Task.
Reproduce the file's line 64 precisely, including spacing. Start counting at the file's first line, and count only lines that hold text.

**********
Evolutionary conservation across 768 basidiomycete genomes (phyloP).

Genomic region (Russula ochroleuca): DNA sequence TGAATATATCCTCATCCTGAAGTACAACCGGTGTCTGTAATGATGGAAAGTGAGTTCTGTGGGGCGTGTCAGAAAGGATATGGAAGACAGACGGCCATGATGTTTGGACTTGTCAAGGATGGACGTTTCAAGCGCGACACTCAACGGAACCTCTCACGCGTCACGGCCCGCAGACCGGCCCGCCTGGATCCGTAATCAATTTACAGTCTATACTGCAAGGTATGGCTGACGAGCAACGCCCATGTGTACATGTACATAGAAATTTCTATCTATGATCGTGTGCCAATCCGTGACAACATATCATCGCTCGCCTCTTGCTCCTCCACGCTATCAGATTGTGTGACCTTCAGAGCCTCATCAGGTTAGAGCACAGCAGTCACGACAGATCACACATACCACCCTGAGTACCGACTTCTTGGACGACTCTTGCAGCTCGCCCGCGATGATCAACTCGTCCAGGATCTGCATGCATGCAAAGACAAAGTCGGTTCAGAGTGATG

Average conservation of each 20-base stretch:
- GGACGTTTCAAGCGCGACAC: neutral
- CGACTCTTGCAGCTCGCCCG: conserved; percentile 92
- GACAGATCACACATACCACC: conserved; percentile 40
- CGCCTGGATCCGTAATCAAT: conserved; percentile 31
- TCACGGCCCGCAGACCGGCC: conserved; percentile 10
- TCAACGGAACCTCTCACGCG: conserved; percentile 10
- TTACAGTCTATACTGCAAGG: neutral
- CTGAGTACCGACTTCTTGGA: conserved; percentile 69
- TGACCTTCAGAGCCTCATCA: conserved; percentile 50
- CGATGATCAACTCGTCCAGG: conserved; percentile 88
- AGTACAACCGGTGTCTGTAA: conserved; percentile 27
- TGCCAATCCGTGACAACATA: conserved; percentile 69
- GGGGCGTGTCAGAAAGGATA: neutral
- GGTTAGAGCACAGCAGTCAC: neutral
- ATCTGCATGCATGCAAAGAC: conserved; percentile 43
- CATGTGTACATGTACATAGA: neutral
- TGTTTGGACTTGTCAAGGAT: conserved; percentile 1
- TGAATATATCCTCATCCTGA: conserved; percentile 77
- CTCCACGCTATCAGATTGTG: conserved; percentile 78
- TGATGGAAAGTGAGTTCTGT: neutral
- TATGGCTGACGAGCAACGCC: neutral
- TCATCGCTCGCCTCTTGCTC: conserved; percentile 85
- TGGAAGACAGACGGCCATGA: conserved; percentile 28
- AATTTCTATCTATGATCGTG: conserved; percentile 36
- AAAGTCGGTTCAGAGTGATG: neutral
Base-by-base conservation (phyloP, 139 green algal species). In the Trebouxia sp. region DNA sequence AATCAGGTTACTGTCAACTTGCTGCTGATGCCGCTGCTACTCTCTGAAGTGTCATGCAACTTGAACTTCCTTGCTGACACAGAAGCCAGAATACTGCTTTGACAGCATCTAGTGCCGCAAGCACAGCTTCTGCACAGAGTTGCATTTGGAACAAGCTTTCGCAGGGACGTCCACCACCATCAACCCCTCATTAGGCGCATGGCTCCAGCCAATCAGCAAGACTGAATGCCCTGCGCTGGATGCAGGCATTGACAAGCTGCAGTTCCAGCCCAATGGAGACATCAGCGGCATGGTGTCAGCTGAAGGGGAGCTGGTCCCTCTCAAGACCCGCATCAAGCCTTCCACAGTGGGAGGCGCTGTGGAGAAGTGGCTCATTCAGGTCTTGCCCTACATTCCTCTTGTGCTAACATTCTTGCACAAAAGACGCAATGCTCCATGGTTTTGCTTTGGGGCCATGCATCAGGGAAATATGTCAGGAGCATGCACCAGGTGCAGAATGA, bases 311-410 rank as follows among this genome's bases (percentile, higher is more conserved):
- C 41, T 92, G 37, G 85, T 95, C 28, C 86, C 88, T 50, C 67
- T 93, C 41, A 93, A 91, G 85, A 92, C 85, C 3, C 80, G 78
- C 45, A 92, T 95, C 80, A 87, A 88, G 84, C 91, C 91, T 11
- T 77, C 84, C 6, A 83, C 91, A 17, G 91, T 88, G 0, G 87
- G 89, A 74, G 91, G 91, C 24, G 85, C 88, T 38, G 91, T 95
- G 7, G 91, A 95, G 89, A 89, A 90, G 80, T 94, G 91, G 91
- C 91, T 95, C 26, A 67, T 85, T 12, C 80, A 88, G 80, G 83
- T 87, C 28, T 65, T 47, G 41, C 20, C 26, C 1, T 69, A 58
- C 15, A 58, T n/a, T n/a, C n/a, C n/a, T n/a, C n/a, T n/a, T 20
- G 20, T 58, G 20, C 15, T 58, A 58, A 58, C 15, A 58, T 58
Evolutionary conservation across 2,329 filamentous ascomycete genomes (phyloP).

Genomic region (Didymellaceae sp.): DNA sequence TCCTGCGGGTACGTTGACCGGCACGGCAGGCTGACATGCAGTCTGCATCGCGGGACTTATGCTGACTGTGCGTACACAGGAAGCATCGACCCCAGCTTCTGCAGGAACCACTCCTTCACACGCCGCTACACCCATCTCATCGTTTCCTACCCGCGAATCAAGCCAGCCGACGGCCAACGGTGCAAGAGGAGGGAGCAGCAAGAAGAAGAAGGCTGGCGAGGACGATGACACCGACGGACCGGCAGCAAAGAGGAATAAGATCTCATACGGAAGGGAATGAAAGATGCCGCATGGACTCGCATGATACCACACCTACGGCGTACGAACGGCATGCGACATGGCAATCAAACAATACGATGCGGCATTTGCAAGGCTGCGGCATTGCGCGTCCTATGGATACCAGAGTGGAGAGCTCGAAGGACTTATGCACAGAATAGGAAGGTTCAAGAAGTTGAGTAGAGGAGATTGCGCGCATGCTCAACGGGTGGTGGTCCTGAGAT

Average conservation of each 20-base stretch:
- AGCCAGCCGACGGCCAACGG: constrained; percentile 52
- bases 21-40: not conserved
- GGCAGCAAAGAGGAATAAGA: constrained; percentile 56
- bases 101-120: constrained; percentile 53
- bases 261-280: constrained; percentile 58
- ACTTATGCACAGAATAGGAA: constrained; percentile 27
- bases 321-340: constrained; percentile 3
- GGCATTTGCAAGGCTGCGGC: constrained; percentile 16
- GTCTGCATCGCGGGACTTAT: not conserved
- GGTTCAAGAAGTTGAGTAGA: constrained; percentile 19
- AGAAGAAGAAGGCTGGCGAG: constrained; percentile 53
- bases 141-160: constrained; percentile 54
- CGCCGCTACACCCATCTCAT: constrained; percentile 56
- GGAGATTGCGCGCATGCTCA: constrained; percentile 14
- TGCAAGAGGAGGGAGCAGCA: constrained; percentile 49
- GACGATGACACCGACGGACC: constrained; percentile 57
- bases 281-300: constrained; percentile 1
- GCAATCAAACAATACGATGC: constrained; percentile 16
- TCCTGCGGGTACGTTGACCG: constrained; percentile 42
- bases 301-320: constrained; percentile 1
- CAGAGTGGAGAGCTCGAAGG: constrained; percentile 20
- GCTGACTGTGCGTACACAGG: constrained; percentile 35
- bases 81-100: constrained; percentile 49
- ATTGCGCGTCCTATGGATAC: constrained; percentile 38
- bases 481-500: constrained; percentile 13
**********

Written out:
- GCTGACTGTGCGTACACAGG: constrained; percentile 35